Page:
are booked is one of the dark arts, and I would never be able to argue against that. I'll take
one straw arm and try to shoot it down, the idea that estimated oil in place is normally
revised upward over a field's lifetime, and it's not reported.

In my personal experience being involved with a worm's eye view of the process of drilling
and logging wells, the most optimistic estimate of oil in place happens when nothing has been drilled and seismic data is just estimating the area and thickness of the reservoir. A well
is drilled that confirms the reservoir is really there, then more wells are drilled to laterally
define the area and volume of the reservoir. These "step-out" wells continue until the
reservoir rock isn't seen any more on the well logs, or the well intersects the reservoir
below the oil-water contact. More infill wells are drilled and production begins.

What I've seen is typically the seismic is optimistic, then as the wells are drilled either the
reservoir isn't there unexpectedly, or it is found to be faulted in some way that the reservoir
isn't continuous and needs more wells to produce the field. Off the top of my head I can think
of a dozen wells where there was some problem and the expected reservoir wasn't there, but only 2 where there was much more than expected.

A nice using of the vague arm waving argument:

A related argument — that the “easy oil” is gone and that extraction can only become more difficult and cost-ineffective — should be recognized as vague and irrelevant.
Here's a chart from a good primer on peak oil. I'm sure they are
slanted, but if someone has another chart that shows more fields are being discovered now
than in the past, please post it. It shows that production is steadily increasing while we
are finding fewer and fewer new barrels.

Sure we are still finding fields and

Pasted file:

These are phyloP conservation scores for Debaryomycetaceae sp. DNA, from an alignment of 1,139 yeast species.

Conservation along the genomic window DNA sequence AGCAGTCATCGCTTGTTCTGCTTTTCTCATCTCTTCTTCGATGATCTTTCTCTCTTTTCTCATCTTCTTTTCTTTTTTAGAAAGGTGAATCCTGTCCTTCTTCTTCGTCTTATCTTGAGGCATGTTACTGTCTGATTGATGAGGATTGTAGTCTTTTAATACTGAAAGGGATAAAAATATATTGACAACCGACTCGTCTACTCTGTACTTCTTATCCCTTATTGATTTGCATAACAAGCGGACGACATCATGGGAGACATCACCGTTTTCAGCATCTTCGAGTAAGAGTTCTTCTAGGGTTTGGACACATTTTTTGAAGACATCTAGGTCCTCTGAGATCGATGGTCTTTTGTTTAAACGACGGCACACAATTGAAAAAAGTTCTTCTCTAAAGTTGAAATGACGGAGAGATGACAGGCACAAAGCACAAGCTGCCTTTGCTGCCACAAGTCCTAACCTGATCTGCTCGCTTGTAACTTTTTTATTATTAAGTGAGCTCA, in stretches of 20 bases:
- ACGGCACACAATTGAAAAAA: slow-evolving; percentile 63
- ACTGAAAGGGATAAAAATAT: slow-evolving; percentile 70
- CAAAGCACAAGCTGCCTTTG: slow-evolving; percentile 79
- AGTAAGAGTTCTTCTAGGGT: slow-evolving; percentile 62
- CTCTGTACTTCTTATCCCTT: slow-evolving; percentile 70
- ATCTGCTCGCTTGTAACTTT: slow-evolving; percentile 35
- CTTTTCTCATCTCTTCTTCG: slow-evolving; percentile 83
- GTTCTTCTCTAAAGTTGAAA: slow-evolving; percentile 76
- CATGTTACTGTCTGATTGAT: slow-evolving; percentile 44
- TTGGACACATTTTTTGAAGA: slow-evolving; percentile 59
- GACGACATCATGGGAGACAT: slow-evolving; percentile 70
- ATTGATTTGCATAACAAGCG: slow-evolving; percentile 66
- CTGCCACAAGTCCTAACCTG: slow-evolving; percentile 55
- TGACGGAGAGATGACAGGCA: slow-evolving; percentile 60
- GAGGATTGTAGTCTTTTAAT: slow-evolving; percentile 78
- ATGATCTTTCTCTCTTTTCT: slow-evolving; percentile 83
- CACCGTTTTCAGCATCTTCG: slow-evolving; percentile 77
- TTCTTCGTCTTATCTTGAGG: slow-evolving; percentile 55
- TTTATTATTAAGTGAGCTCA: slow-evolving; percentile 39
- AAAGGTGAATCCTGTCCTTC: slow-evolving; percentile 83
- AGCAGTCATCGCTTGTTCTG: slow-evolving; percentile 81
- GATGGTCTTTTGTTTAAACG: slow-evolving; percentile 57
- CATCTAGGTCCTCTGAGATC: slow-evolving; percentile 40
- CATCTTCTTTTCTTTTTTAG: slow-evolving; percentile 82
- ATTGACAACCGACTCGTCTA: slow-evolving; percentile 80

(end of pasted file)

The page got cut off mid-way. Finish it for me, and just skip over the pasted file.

doing it more efficiently than ever,
but we're finding fewer and fewer
new fields when the technology being
applied is amazing.

In the '60's when a field was found
using 2d seismic that was pretty good,
with 9 out of 1o wells being dry holes.
Now with 3d seismic it is possible to
drill wells and have people say they've
never drilled a dry hole.

In the past they were using a bow and arrow and still finding oil, now we're using a laser
scope and hitting fewer and fewer. I too would say the easy oil is gone.

To me the peak oil argument is easy to understand, it's just taking the integral of all the
production curves of all the wells in the world, plus new discoveries plus improvements
in production. Since so few new fields have been found lately, much of the increase in
production has come from improvements in production technology, with secondary and
tertiary production techniques.

Counting on new production techniques to continuously improve
production will lead to a production curve like canterell, with continous injection to
maintain pressure and sudden production drop as the oil/water contact moved
above producing wells. (i have no idea what happened there, I'm just guessing). The
reason the high water cut from saudi fields is so scary is the same thing could happen
there. Instead of declining pressure gradually reducing production, the pressure stays